This can make an individual feel deprived, hinder their chances of weight loss, and ultimately result in frustration and relapse.
Low-Fat Diets: Reducing Dietary Fat Content
Low-fat diets involve reducing the fat content of the diet to less than 30% of total caloric intake.
Such diets can help promote weight loss by restricting caloric intake while simultaneously removing high-fat foods known to be energy-dense but low in essential nutrients.
Several studies suggest that low-fat diets can promote weight loss, particularly in individuals with insulin resistance, and are effective in lowering total cholesterol and LDL-cholesterol levels (3,4).
Maintaining a healthy balance between energy intake and energy expenditure is the primary challenge of low-fat diets, as it can be out of balance because such diets often focus on carbohydrates to compensate for the reduced fat content, which can lead to an increased risk of insulin resistance.
Low-Carbohydrate Diets (ketogenic diets or Atkins diets)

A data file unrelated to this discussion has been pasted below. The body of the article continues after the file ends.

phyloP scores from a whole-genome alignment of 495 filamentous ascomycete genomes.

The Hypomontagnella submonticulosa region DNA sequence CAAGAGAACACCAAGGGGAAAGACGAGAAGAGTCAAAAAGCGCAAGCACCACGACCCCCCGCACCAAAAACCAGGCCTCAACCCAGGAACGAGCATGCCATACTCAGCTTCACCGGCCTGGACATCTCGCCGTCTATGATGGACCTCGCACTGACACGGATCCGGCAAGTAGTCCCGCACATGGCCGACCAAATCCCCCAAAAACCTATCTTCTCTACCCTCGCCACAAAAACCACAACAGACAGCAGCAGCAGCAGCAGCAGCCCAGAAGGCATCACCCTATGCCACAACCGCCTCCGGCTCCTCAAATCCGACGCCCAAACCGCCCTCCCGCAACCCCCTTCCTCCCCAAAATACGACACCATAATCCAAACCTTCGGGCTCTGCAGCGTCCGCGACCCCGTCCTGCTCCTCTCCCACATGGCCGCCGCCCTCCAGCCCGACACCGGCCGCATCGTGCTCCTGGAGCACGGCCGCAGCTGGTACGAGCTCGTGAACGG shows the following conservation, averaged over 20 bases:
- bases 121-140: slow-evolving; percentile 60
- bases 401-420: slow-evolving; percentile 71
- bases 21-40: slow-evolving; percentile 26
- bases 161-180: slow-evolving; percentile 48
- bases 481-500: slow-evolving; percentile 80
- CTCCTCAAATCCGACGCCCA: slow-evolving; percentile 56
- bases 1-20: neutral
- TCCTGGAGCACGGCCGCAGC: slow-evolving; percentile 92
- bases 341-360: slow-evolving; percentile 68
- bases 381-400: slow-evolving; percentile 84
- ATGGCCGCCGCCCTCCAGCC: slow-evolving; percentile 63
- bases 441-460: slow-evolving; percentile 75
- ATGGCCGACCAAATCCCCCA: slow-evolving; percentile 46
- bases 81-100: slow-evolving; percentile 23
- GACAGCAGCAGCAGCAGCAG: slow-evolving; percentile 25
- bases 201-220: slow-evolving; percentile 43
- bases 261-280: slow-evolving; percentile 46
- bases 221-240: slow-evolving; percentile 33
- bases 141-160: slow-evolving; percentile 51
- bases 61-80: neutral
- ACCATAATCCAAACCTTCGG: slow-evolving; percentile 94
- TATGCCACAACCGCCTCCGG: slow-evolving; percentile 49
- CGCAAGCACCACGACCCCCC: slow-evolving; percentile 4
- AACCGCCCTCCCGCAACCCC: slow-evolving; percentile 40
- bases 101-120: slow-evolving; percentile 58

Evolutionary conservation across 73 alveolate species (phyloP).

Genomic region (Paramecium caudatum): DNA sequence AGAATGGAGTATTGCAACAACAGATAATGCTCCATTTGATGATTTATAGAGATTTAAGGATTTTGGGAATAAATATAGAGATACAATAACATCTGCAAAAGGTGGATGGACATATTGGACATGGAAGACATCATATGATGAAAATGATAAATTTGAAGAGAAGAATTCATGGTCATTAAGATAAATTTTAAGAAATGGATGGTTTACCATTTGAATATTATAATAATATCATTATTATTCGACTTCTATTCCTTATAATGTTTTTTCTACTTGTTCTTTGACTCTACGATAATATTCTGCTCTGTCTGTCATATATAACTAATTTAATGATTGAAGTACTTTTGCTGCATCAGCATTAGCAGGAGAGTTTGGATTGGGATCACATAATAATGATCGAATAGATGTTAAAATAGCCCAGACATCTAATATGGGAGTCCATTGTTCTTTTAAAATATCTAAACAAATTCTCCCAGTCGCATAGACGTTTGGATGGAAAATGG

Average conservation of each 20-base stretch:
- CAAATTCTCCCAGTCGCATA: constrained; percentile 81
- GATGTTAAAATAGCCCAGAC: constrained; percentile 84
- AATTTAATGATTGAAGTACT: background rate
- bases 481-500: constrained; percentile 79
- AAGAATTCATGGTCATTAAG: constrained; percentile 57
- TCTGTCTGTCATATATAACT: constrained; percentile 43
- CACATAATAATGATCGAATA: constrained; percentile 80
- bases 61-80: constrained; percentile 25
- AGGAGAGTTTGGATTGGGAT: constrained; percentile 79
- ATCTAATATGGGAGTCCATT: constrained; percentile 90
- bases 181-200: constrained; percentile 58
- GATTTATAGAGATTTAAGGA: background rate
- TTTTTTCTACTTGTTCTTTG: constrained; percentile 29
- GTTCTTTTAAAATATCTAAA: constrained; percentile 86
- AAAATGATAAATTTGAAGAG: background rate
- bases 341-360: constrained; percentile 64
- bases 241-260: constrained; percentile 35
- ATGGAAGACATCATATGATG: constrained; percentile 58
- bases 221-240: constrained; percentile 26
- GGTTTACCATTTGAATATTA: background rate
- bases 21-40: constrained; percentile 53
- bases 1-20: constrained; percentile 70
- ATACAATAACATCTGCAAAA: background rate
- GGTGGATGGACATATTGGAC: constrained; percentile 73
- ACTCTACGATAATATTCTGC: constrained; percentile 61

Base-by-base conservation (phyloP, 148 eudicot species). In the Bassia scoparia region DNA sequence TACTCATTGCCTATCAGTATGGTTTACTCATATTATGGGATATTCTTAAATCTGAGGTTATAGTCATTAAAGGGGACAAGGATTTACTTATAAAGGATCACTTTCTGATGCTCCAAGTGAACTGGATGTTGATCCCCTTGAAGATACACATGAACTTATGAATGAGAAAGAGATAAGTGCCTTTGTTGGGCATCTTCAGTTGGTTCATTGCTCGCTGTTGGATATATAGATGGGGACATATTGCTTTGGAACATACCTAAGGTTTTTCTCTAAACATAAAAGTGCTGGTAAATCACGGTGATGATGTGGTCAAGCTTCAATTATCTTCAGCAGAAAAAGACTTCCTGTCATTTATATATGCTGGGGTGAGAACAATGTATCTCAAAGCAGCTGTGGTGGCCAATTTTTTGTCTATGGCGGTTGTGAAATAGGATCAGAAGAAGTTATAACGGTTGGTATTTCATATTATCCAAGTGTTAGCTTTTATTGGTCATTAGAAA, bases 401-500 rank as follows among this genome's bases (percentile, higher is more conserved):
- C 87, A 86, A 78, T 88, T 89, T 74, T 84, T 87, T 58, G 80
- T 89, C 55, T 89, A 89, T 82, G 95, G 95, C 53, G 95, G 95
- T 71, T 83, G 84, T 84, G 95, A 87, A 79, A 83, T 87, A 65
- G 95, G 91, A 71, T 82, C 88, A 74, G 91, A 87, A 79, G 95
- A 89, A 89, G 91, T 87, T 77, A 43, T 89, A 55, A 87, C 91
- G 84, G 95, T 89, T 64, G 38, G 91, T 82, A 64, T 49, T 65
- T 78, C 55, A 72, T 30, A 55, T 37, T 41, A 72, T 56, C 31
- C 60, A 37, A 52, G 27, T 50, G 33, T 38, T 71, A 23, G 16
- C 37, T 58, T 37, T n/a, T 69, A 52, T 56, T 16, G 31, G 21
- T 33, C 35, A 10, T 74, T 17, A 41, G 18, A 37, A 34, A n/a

Low-carbohydrate diets, also referred to as ketogenic diets or Atkins diets, are high-fat, low-carbohydrate diets that aim to induce a state of ketosis in the individual by promoting the breakdown of fat for energy.
Individuals who follow a low-carbohydrate diet typically consume less than 50 grams of carbohydrates per day.
Low-carbohydrate diets have been the subject of much debate in the scientific community for years, with some studies suggesting they may pose potential negative impacts on cardiovascular and metabolic health.
However, other studies demonstrate that low-carbohydrate diets can promote weight loss, lower blood sugar levels, reduce triglycerides, and increase levels of HDL cholesterol (5,6).